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Carmichael Named to National Academy of Sciences Air Pollution Study
Tuesday, September 16, 2008
University of Iowa News Release
Greg Carmichael, Karl Kammermeyer Professor of Chemical and Biochemical Engineering in the UI College of Engineering, has been named to participate in a National Academy of Sciences (NAS) study on the significance of the international transport of air pollutants.
Sponsored by the U.S. Environmental Protection Agency (EPA), the 21-month study, which began in July, will summarize what scientists know about air pollutants flowing into and out of the United States by looking at a variety of pollutants including ozone and its precursors, fine particles and their precursors, mercury, and persistent organic pollutants. Carmichael said that the study will be conducted in the light of environmental policy objectives related to air quality or pollutant deposition in the United States and abroad and impacts on regional and global climate change.
Basic questions to be addressed by study participants include:
--How does international transport of air pollutants affect U.S. air quality?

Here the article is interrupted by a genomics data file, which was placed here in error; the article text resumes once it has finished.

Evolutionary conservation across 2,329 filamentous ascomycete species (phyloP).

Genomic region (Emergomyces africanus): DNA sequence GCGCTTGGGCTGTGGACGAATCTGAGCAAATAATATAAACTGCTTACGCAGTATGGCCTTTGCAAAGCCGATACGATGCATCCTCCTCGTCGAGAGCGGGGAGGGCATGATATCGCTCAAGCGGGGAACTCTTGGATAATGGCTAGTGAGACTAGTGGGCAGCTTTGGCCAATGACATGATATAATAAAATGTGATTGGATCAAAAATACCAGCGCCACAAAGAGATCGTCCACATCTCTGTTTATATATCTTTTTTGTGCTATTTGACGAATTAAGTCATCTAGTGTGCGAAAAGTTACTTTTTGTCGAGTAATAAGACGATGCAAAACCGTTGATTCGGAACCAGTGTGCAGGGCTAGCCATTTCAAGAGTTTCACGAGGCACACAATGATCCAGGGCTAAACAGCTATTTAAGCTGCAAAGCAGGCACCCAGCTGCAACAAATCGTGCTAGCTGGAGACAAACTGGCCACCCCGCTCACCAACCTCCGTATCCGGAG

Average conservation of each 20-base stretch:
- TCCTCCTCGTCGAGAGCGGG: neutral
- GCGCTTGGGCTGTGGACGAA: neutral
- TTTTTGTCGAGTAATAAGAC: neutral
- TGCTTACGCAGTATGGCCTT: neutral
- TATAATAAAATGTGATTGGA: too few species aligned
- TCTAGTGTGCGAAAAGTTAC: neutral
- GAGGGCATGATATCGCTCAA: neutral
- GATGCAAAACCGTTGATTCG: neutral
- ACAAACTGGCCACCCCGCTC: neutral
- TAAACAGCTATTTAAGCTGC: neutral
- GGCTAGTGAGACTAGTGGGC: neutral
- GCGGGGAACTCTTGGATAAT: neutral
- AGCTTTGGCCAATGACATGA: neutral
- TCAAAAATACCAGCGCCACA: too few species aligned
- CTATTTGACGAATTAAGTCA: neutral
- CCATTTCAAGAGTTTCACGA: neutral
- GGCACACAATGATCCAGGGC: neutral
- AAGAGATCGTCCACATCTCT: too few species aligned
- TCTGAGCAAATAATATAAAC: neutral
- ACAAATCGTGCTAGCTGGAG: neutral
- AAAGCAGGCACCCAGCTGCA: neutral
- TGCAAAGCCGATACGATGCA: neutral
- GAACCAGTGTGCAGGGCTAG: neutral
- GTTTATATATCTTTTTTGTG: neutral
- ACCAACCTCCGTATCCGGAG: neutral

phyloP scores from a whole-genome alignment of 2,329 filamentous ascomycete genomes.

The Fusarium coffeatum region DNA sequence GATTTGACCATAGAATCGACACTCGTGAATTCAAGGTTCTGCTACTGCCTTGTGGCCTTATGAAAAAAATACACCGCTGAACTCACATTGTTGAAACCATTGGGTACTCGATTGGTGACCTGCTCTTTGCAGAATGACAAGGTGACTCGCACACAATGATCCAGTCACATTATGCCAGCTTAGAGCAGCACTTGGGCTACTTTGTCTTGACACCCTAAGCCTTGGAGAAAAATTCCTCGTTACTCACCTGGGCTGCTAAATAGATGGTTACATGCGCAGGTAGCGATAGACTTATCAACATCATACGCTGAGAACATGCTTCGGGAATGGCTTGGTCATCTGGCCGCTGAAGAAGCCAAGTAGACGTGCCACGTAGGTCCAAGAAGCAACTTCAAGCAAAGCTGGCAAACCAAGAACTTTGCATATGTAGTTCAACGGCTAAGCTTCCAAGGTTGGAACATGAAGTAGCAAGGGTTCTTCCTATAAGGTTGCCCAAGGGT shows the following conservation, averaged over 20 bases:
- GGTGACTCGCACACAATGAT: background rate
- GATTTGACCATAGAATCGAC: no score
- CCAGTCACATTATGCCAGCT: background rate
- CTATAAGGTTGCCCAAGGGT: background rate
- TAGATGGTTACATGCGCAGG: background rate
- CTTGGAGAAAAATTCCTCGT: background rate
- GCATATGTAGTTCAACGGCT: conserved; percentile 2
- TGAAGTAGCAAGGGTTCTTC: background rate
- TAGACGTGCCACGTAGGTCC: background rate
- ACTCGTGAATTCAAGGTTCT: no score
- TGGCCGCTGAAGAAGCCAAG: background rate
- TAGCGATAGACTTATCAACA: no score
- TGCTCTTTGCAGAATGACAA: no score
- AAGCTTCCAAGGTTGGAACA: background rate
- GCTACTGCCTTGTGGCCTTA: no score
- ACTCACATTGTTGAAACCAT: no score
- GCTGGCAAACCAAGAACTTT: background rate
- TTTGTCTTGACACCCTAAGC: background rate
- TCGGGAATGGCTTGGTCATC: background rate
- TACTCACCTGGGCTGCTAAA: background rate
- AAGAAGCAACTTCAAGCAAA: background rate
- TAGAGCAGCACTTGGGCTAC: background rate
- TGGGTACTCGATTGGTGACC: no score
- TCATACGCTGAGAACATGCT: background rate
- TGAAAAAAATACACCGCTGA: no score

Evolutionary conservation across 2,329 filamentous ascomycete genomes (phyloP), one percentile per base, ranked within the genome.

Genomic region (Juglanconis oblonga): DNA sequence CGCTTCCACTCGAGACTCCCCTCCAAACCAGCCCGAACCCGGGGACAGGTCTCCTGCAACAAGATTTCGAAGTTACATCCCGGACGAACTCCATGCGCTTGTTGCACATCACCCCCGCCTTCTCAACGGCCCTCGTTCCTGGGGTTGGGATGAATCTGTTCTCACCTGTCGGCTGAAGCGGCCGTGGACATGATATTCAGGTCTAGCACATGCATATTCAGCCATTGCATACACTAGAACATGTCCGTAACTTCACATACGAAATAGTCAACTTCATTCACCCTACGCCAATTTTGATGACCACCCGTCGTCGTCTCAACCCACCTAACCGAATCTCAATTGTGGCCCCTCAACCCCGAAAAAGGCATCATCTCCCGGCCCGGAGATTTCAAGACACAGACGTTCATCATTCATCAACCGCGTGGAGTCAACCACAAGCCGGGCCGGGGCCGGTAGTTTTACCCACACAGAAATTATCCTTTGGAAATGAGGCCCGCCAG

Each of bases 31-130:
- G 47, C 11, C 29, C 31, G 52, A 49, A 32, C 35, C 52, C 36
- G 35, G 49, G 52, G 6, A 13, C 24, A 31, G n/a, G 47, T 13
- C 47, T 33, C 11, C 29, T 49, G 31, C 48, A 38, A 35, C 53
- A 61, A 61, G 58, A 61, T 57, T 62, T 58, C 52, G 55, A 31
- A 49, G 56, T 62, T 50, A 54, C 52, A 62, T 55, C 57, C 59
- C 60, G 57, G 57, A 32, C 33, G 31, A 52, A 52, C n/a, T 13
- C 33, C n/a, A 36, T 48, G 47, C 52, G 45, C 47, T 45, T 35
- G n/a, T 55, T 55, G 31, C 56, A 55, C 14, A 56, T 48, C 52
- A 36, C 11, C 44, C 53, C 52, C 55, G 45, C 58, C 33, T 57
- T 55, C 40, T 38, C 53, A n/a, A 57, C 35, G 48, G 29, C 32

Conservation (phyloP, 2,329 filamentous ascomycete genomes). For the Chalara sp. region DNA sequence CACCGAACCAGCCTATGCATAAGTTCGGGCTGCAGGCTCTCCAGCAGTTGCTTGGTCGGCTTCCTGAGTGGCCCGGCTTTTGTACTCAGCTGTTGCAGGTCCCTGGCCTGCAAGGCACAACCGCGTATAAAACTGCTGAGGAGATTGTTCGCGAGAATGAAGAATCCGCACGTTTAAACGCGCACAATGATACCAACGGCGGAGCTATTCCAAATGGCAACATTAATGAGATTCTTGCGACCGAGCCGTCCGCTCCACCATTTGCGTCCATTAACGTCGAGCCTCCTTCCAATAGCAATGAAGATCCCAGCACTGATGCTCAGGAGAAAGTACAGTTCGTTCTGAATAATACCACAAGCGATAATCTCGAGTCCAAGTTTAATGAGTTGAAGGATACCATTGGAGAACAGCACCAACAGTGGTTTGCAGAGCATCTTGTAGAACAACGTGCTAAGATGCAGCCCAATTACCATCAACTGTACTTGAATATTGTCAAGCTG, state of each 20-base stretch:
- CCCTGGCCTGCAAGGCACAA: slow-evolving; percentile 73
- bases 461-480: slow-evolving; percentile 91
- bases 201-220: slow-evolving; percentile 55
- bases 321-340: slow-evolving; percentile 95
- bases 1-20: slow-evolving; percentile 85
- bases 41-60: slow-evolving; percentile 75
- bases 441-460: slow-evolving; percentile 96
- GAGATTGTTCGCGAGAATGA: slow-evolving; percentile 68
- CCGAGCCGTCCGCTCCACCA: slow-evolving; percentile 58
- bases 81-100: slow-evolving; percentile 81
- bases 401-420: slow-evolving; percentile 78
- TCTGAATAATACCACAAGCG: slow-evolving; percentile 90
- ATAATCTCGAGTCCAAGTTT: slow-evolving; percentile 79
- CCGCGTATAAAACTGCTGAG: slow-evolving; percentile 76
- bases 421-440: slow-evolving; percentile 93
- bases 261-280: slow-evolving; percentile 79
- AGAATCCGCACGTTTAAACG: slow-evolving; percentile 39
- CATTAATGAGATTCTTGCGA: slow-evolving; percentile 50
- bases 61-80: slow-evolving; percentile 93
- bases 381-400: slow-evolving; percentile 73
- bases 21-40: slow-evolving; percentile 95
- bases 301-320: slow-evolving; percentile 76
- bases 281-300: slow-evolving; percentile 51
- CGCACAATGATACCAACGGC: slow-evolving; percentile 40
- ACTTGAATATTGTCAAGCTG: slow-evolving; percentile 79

--How are violations of U.S. standards for ozone and fine particles affected by changes in foreign emissions?
--What is the level of confidence in pollution estimates?
--How might foreign emissions affect U.S. environmental policy objectives?
--How do air pollutants flowing from the U.S. affect other parts of the world?
"The issue of how global emissions contribute to local air quality is of growing importance," Carmichael said. "As we learn more about the health and environmental impacts of air pollution, the United States is setting more stringent air quality standards. At the same time, pollutant emissions at the global scale are growing rapidly. These factors place a growing importance on the global contributions to local air quality.
"This study will provide an assessment of how important the global contribution is today, and how we can expect it to change in the future. The study will help inform our policymakers," he said.
During the 2008 Olympics, Carmichael and colleagues at the Scripps Institution of Oceanography, University of California San Diego, used unmanned aircraft to monitor the results of China's efforts to reduce pollution. He also took part in an $800,000 NASA study combining satellite observations with models to attempt to quantify the impact of Olympic emissions controls on local and regional air quality.
STORY SOURCE: University of Iowa News Services, 300 Plaza Centre One, Suite 371, Iowa City, Iowa 52242-2500.
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